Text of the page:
We invite you to our
monthly POETRY READING:
7 pm, Saturday, April 7th
at Marianna Mears' marvelous Poulsbohemian Coffeehouse
(now managed by Jeffrey Kooker).
featuring 3 fine poets:
Marit Saltrones, Dawn Henthorn, Gary Anderson
to be followed as usual by an Open Mike--
open to anyone. Hope you can come.
(Please pass this along to anyone interested.)
Dawn Jarvela Henthorn grew up in Kodiak, Alaska. The smells, sights, and nature of the island, along with the sturdy, gentle, generous, gregarious nature of its people, have indelibly influenced her art, writing, and personality. She sculpts in clay and soapstone, and is teaching herself Sumi painting. She says, “It never occurred to me that I could write. In fact I always stood in awe of those who could. My sister, Andrea, is the writer. When I asked her how she does it she told me it’s easy, all you have to do is sweat blood. The thing I could do was tell a story. Many times I’d been urged to write my stories down, or invited to ‘come to my writing group.’ When Kelly Agadon moved across the street from me, I joined that ‘sweat lodge’ and found it can also be an enjoyable process—not easy, but enjoyable. Since then, over the years, I’ve been a participant in Nancy Rekow’s writing group. Over the years, my poems have been exhibited in Ars Poetica, in Poetry Corners, at BPA, and at Mud Puddle Coffee, along with my photos of devastation right after the earthquake in Kodiak. Since leaving Kodiak Island in the mid-60’s, I’ve lived in Kingston for 28 years.”
Marit Saltrones has always been a journalist and writer, but found herself returning to poetry as she transited the 50 year mark. She has spent the last year and a half looking back at Bainbridge, first from the California desert, then fromTacoma, and now, from her new home in the Pike Place Market. A childhood in the woods set her attachment to the natural world. A twenty-something swim in community organizing and women’s rights set her boldness. Decades as an entrepreneur forged her independence. Becoming disabled formed her love for interdependence. Her current mantra is do it today, because you might not be able to tomorrow.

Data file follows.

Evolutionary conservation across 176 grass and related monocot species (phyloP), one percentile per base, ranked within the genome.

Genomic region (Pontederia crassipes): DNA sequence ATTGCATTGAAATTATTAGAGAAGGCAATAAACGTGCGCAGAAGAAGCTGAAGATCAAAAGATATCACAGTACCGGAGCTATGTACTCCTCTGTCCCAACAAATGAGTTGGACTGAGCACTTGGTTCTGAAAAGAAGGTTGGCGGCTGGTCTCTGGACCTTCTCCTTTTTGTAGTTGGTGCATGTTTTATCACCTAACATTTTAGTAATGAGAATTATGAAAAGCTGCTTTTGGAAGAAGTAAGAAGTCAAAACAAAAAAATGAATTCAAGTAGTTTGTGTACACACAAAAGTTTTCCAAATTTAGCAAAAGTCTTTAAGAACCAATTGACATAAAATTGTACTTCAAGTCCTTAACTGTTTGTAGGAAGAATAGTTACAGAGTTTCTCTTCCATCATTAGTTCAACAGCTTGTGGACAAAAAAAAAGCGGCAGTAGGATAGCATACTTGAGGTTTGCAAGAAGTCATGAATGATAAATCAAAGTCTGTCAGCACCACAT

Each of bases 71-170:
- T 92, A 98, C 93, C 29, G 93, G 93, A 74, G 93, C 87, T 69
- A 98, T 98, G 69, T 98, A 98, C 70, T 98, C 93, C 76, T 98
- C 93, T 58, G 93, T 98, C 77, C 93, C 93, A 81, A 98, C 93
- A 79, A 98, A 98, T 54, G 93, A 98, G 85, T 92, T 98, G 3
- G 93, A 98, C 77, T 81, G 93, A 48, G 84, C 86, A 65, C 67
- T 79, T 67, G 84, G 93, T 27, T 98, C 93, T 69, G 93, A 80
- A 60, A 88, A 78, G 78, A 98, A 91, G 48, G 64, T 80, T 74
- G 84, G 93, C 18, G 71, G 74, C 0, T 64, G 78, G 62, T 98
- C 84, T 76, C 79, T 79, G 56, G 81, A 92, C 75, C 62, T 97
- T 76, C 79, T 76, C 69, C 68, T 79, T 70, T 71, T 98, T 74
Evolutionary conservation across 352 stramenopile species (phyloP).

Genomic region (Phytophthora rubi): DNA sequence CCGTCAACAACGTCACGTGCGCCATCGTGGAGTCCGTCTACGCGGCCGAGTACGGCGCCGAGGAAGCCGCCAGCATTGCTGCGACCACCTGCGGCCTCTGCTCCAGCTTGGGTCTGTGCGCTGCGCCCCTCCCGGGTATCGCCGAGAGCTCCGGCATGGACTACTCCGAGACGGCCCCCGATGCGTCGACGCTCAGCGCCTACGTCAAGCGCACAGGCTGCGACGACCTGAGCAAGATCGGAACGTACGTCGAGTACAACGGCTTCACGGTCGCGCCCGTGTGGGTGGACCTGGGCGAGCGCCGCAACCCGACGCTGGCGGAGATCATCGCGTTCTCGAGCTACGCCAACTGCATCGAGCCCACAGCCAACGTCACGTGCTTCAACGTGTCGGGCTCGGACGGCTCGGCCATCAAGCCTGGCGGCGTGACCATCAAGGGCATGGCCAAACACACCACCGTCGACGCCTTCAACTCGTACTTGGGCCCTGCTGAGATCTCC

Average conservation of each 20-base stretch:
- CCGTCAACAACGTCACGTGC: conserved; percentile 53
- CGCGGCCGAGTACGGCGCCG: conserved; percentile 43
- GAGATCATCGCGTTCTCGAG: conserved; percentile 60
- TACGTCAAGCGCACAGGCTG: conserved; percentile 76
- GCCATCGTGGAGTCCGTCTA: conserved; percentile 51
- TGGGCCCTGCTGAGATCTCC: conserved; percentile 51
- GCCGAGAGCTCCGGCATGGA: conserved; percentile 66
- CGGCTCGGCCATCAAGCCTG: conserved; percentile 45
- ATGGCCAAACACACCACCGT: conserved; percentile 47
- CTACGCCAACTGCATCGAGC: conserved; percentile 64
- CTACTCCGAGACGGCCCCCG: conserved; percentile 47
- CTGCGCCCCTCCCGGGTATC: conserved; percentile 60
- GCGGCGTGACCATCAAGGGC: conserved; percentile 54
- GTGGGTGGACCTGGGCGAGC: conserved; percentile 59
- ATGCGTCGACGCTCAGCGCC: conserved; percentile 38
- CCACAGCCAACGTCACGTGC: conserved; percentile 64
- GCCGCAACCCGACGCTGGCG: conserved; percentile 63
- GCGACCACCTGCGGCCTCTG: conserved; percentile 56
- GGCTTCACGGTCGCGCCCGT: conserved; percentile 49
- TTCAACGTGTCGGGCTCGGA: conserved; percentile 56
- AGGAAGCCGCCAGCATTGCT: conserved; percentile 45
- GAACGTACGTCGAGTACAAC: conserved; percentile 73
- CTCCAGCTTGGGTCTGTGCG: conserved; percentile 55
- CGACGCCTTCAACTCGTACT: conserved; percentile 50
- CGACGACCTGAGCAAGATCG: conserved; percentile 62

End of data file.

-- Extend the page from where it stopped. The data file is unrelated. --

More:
Gary V Anderson identifies as a Finnish American poet, though he is also Swede and Norwegian--and has Sami ancestors from the Finnish and Norwegian sides. He is known for saving wild places; places that have their own language and spirits. He would like to tell you how he came to find and save those beautiful places, and how they helped save him. He might tell you that he was raised in a logging family in southwest Washington and thanks to Agent Orange and PTSD, is a disabled Vietnam veteran. You also might hear of his quest to become an elder before he becomes an ancestor and how he embraced his Sámi ancestors’ spiritual practices to allow peace and healing in his life. His journey back to his true self started in the wild places. They are an integral part of him, and though he’s rarely there in person, he visits often.